“We had no idea of the ‘science’ of riding – the effect of weight and balance... We didn’t know we weren’t perfect. .. Tom Roberts wrote and told us about Franz M. Let’s learn I said... We didn’t know anything about riding the horse before F.M. ... whoever, whatever I’d contacted before – nothing had penetrated.” (Kay Irving)

The sisters sold up the Riding School in 1958 and Kay became very involved with the Pony Club movement. After being approached by the committee from PCAV in December 1956, Kay was asked to put together a Syllabus of Instruction and to train potential Instructors. The first 3 day Instructors Courses were held in 1957 at Oakwood Park.

“Kay taught as she’d taught the Waverley Pony Club, staff and helpers – horse care, beginner’s needs, fun and survival. She did, however, (as in later years of Waverley Pony Club) introduce the Franz Mairinger teaching principles of rider position and aids.” (P 348 WRS)

 In April 1958 Kay was made an honorary Life Member of PCAV, and about this time was appointed as Chief Instructor. Kay went on to be Chief Instructor concurrently in some other states, (South Australia in 1965, also in Western Australia and Tasmania) and was appointed to the National position as well.

In 1960 Kay went with the first InterPacific team to Pebble Beach in California as Team Coach.

“She led by example. She was always the same – to everybody. She was a bit gruff at times. Then she had a lot on her mind. People got to know that. In general terms she was practical and a ‘hands-on’ operator both in the ridden and oral communication. She had the ability to be able to stand ‘out there’ and get the best out of her students. Then she could sit down and write a syllabus of instruction.” (George Cross, p 359 WRS)

In 1966 the Pony Club ‘Manual of Instruction’ was published, for national use by all Australian Clubs, followed by ‘Horsemanship for the Australian Rider’ in 1978. Other publications include the B Standard Notes; K Test Syllabus, and the 1963 Games Book.

 Then there is the book ’21 Lessons for Young Riders’, inspired by her work with the Pony Club School of the Air from Broken Hill. This grew out of her being Chief Instructor at the time of the Pony Club Association of South Australia, and visiting Broken Hill Pony Club. While there in 1966 she asked if she could have five minutes to talk to the students about their horses and riding – the session was a hit and they used up all twenty minutes of the allocated time. Kay also gave some advice and support to the Riding for the Disabled group when they started in 1971, principally with training instructors.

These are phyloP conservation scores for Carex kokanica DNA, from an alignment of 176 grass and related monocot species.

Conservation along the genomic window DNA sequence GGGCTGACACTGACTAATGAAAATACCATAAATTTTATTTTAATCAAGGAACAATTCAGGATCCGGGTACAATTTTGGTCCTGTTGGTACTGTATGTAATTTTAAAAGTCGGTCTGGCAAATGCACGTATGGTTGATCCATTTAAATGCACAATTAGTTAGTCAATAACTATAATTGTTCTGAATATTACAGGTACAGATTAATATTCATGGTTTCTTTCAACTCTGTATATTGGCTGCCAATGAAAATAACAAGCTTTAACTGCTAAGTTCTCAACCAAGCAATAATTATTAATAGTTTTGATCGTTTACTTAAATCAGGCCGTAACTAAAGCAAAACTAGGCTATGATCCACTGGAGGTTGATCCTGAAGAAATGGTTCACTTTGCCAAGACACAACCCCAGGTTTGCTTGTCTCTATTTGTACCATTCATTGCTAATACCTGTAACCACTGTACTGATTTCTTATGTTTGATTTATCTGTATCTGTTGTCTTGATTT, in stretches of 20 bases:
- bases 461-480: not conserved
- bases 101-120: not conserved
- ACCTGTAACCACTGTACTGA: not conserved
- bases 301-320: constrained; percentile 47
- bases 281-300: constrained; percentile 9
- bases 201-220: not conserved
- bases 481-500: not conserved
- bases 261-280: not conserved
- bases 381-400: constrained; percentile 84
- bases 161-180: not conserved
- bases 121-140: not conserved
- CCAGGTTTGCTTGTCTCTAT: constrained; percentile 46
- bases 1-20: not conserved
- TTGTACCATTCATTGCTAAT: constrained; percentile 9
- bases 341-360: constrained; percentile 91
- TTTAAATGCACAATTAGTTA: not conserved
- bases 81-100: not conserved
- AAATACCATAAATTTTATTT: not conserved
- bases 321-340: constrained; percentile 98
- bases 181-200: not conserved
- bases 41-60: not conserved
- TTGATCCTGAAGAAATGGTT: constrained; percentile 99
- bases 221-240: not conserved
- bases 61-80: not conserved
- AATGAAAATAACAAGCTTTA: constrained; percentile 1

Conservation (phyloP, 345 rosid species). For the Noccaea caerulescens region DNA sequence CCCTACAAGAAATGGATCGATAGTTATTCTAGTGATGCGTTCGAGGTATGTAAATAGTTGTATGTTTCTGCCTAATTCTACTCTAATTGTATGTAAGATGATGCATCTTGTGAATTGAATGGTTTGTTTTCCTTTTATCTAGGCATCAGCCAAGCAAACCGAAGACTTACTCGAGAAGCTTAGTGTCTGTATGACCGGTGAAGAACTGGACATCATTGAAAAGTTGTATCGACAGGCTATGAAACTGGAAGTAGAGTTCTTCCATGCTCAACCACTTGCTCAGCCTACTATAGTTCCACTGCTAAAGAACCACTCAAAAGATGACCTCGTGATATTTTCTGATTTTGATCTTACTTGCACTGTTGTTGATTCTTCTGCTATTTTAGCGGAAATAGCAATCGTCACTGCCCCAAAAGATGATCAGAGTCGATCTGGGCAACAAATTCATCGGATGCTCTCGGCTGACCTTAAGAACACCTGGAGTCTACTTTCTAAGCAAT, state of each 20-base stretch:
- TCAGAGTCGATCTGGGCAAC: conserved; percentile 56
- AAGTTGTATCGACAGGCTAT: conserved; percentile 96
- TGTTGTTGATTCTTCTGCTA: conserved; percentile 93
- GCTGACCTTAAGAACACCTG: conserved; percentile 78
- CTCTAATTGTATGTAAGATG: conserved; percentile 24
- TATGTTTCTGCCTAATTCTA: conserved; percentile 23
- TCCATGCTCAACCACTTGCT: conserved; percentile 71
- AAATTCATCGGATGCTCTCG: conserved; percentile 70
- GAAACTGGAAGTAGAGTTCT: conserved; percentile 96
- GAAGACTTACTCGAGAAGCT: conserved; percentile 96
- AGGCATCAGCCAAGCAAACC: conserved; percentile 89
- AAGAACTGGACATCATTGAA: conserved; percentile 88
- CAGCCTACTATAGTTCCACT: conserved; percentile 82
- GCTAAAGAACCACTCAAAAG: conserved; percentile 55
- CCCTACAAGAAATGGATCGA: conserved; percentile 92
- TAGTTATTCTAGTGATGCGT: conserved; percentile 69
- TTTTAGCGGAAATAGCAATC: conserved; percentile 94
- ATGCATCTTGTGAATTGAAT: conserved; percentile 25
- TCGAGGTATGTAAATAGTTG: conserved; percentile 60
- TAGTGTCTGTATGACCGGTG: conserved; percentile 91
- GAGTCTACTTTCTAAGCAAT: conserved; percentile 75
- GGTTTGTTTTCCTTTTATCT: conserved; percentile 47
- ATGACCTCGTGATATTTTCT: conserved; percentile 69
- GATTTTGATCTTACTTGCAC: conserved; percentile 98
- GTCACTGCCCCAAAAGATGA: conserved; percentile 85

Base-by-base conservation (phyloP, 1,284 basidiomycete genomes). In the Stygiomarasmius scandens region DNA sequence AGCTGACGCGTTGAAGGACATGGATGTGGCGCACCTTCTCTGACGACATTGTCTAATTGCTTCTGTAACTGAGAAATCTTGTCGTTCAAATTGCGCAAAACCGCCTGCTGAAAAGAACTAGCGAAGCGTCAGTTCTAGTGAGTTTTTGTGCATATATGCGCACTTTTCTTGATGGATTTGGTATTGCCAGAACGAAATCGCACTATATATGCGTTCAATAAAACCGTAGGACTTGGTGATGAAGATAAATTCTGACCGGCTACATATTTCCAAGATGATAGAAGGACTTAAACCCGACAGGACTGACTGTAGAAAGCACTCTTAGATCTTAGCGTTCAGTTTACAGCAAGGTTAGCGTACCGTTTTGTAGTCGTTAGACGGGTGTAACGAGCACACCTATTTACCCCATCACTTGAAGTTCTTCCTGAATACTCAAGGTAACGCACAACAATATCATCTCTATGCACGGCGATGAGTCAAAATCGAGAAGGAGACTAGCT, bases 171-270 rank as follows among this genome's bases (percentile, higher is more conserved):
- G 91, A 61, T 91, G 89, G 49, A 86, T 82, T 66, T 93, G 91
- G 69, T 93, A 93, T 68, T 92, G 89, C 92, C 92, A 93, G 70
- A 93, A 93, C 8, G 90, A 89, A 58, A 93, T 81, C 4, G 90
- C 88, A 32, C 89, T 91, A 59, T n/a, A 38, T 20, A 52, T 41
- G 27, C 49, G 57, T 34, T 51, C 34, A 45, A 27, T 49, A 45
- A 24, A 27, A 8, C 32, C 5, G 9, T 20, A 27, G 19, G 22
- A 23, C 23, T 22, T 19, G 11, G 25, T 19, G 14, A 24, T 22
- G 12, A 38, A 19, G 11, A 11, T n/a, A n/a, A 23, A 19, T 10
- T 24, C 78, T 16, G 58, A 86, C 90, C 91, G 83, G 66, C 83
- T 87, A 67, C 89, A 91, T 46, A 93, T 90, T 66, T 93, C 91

The K Certificate - an Australian Pony Club only Certificate – and is named after her. It sits between the C Certificate and the more demanding B Certificate. This idea came from the well known ‘knitting circle’ which operated as a discussion group while keeping busy with the needles and yarn. Kay also used these gatherings to fund raise for causes such as the Olympic team.

 Kay is remembered by Victorian Pony Clubbers with the naming of the PCAV office as ‘Irving House’ and in the Kay Irving Memorial Games, held with the State Games, Flat and Musical Ride annually. The Musical Ride is a particularly Pony Club event with its beginnings in the formation and Black and White rides developed by the Irving sisters a long time ago.  Many Fancy Dress rallies are held by clubs each year, often at the Christmas break up; another fun tradition from the ‘Irvs’.

 ‘She consistently stressed Pony Club was not a riding academy but a youth organisation to train children to become good co-operating and contributing members of the community. The horse was the medium but not the “be all and end all”’ (p377 WRS)

 In 1976 Kay was awarded an M.B.E. for ‘service to women’s sports’

“Darling Kay is an M.B.E.

And we’re as pleased as we can be.

If we’d been asked we’d tell the Queen,

A dame is what she should have been

Except that dames sound old and fat –

And goodness knows she isn’t that.”

(Judy Bagnold telegram to Kay, p385 WRS)

Kay continued to ride and compete until she was 81, her last horse was a thoroughbred she called Treasure. Marjorie died in her sleep at home in 1973. Kay and Pippa moved to Waverley II at Gruyere in 1985. Kay discovered gardening, while still doing a lot of work for Pony Clubs. Pippa died in 1986 after an illness. Kay continued to be involved with Pony Clubs until the end, and to live alone with lots of help from neighbours and friends until she died in October 1993. She never stopped being involved with horses.

Much of the material for this article was derived from the Waverley Riding School, by Ann L Robertson, 1994. (ISBN 0 64620652 4) – A detailed, colourful book of over 400 pages about the Irvings’ lives.

Miss Kay's homework for District Commissioners from 1973

 

     

 

© 2004 Ponyclub Victoria